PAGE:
The perfect bait to use on the bottom and just for drifting!
Pin fish very good bait
This is a pin fish sometimes referred to as a sailor’s choice….This is a hardy fish, which works great when used alive either on the bottom, mid water, or near the surface. It also works when fillet and used as cut bait. Heck, I have even fried a few up and that works too…The bottom line is it’s just a great all around bait!!
This is a cubera snapper was caught with a small piece of cut squid while bottom fishing in around 105 feet of water. This is one bottom fish that once it decides to eat; you are not going to stop them. And for any fisherman that’s darn good news!!
Michael Gara is holding up a nice school dolphin that swan to the boat, ate a small piece of squid, and got hooked up. This is not the only dolphin that came to the boat it brought others and we caught a few more. I have to add, Michael colorful shorts might have been the deciding factor on whether or not the fish visited in the first place!!
Gulf Stream Report
Migrating Season is upon us and anything goes!
As you know with the day light being only a few minutes less per day and getting less every day the water temperatures have already started to fall. When this happens fish start to go back to what they were doing in the spring time, which is go into their migration modes. This means that all fish that move have to eat. So therefore if you are planning to make as stream trip bottom fishing as well a trolling should be your plan. Believe me if one doesn’t bite the other will!!
Bill Vanderford a call, it’s time ot go!!
Bill Vanderford is “Lake Lanier’s Legend!”
For more about my long time friend Bill Vanderford as well as his accomplishments, his freshwater charter trips or wildlife tours, books written and his special line up of tackle offered, please visit his site http://www.fishinglanier.com/contact.html for all the details! For more details go http://stores.ebay.com/Fishy-Racer http://www.youtube.com/fishyracer www.cafepress.com/grapefruitshop
Little Miss Judy Believe It or Not!
Finding and keeping the attentions of red fish or not!
Not a pretty picture! However, this is what was found in the insides of just one red fish caught this past week. Let me help you dissect …there are fiddler and blue crab parts. I guess the legs and shells are the last to be digested.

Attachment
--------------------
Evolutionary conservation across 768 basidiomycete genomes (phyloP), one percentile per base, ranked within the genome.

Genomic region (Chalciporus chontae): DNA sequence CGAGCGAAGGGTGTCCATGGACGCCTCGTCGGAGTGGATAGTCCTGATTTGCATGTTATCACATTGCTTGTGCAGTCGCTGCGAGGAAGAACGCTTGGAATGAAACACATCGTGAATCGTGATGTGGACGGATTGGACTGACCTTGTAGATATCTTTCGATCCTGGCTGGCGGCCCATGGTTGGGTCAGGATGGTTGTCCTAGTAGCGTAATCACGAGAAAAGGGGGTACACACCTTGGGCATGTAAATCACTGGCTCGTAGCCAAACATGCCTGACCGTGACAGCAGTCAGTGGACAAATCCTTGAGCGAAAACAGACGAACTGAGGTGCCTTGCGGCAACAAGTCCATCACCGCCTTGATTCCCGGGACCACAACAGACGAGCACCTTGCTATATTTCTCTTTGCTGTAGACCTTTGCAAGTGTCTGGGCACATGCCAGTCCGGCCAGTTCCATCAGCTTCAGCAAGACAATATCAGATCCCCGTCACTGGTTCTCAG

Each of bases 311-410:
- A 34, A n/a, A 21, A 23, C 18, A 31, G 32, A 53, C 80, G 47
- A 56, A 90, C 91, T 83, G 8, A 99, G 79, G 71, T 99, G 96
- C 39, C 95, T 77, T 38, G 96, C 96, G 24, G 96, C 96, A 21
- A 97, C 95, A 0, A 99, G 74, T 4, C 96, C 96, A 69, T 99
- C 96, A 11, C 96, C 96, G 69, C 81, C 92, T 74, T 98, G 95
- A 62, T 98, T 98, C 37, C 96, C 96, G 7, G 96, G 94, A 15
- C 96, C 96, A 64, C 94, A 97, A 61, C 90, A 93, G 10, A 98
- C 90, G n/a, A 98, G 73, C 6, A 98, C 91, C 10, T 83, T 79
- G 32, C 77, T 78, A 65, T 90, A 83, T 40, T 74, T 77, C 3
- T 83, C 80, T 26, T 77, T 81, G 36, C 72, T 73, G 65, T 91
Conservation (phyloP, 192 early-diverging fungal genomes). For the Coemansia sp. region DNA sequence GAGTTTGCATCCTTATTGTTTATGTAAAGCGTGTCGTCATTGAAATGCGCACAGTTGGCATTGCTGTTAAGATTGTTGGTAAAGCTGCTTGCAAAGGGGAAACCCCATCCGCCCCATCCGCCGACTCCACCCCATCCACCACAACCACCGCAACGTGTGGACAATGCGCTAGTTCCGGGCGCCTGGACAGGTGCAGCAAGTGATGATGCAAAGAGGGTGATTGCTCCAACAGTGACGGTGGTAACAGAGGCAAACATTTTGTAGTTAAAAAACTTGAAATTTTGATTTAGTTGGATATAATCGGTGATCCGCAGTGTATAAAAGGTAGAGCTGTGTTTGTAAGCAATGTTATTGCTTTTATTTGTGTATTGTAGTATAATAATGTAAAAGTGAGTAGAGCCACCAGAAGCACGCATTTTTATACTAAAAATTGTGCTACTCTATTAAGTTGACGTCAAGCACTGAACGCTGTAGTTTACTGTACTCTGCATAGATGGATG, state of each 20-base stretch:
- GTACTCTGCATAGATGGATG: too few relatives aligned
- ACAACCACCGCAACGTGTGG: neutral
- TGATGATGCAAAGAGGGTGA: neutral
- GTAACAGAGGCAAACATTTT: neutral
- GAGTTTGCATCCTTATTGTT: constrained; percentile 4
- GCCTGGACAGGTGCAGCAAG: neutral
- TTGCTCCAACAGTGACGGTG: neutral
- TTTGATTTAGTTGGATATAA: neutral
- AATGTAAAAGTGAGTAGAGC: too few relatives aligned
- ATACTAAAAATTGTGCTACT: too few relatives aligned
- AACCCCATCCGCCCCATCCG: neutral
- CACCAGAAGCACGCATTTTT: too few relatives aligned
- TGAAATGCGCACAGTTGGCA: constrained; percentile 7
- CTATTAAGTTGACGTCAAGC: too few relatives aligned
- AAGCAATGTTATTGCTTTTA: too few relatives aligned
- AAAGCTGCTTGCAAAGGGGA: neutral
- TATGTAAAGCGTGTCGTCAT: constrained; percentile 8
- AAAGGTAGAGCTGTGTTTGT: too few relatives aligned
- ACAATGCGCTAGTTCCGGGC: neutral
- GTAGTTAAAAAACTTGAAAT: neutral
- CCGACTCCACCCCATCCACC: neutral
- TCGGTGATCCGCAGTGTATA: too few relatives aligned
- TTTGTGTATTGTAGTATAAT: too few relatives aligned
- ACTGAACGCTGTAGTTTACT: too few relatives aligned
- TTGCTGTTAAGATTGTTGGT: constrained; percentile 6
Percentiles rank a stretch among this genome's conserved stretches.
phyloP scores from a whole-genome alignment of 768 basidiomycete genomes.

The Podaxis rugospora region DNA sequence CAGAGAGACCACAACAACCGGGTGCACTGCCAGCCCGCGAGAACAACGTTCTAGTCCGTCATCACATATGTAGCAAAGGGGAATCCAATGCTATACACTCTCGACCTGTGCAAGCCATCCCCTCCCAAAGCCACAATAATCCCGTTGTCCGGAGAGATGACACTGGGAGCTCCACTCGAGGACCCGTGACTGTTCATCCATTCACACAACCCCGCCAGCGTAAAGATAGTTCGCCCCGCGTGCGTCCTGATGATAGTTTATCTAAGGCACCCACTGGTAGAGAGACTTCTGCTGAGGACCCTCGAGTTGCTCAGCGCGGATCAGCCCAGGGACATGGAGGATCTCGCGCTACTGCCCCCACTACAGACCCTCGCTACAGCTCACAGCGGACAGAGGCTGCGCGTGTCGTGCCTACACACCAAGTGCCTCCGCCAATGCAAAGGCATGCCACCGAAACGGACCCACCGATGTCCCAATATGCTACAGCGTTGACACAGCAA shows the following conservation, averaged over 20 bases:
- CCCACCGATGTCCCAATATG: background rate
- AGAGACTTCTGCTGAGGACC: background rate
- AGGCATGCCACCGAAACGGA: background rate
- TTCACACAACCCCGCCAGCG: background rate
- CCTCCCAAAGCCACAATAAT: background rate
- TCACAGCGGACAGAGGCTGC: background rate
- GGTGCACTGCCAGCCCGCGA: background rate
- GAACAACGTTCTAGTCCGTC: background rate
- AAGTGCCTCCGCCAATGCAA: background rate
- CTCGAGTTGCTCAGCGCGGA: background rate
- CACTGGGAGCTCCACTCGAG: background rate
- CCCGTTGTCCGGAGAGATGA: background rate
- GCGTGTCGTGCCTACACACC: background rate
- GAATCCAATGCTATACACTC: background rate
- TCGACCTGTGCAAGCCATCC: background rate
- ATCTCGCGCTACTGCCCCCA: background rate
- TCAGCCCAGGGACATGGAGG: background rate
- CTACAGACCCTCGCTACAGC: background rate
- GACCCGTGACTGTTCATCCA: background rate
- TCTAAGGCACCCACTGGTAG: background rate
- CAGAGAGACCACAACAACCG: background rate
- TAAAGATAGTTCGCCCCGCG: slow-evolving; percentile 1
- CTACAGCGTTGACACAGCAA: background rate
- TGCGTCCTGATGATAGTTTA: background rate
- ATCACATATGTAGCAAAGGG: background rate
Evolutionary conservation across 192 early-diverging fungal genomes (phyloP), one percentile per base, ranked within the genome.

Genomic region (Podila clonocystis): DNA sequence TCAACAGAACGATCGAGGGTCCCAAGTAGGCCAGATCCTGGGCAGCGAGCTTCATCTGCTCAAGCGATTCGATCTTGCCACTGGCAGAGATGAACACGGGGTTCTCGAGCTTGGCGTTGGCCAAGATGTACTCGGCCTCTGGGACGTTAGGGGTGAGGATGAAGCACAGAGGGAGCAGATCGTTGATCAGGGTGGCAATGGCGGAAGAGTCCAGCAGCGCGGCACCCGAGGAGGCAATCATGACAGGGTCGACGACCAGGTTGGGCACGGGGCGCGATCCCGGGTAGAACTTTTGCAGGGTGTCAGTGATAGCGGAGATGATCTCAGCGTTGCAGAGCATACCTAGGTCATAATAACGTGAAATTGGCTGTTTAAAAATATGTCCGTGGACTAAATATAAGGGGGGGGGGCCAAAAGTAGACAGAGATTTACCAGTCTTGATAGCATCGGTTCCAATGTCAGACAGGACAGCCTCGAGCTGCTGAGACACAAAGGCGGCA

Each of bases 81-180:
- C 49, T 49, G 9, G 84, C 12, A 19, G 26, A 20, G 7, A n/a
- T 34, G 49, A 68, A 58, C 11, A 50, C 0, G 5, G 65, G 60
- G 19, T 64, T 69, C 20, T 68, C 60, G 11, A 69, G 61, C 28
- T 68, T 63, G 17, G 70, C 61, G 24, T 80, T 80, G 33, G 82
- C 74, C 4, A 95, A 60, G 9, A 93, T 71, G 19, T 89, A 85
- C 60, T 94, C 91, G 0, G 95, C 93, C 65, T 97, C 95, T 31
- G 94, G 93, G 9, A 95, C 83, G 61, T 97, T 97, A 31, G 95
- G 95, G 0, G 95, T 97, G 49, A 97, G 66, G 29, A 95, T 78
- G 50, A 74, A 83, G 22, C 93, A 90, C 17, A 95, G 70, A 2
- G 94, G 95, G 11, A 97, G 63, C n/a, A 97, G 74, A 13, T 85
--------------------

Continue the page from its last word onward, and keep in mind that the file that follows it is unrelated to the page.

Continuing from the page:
Finding a red fish back in the good old days!
I have had this drilled into my brain for many years. First, by my father and then by other seasoned fishermen in regards to what it takes when it comes to finding a red fish. It certainly is easier especially if you know what to look for, but it’s more important to know where to look. Red fish are basically bottom feeders and they love to root around looking for that prefect meal, which would be something wrapped in a shell. The bait that has been working is live finger mullet and live shrimp. The old time bait, which definitely worked like a charm was brought on the boat alive, then backed, and quartered. All red fish caught and kept this past week confirmed this, because their stomachs were full of crushed crab parts. Some fish’s stomachs were packed with crushed blue crab parts while others were packed full of semi digested fiddler crabs.
Once finding a school of blue fish my father would first ask me to be a quiet as I could. For a child that was hard to do. However, since I knew daddy was a serious fisherman I did my best to do as he requested. Since I was the blue crab catching champion for our creek, I provided daddy with all the bait that he needed. I must add that this champion-ship was bestowed on me by myself!! Once we got situated in just the right spot Daddy would take a live blue crab, hold it over the side of the boat, back it, drop the crab’s back in water right by boat, crack it in quarters, put one quarter on his hook, and throw the other three parts in different direction around the boat. According to daddy this was like baiting a field. Since we dove hunted a lot during this time I understood completely how this worked. So therefore the bottom line is whether you are trying to catch red fish or maybe shoot a few doves for dinner “baiting the field” is certainly a good idea. However, before doing either you might had better check the rules and regulations in regards to baiting or not!!
Thanks for reading! Captain Judy
“Kicking Fish Tail Since 1956”
SAVANNAH, GEORGIA 31410
(912) 897 4921PHONE
(912) 897 3460 FAX
Captain Judy’s email firstname.lastname@example.org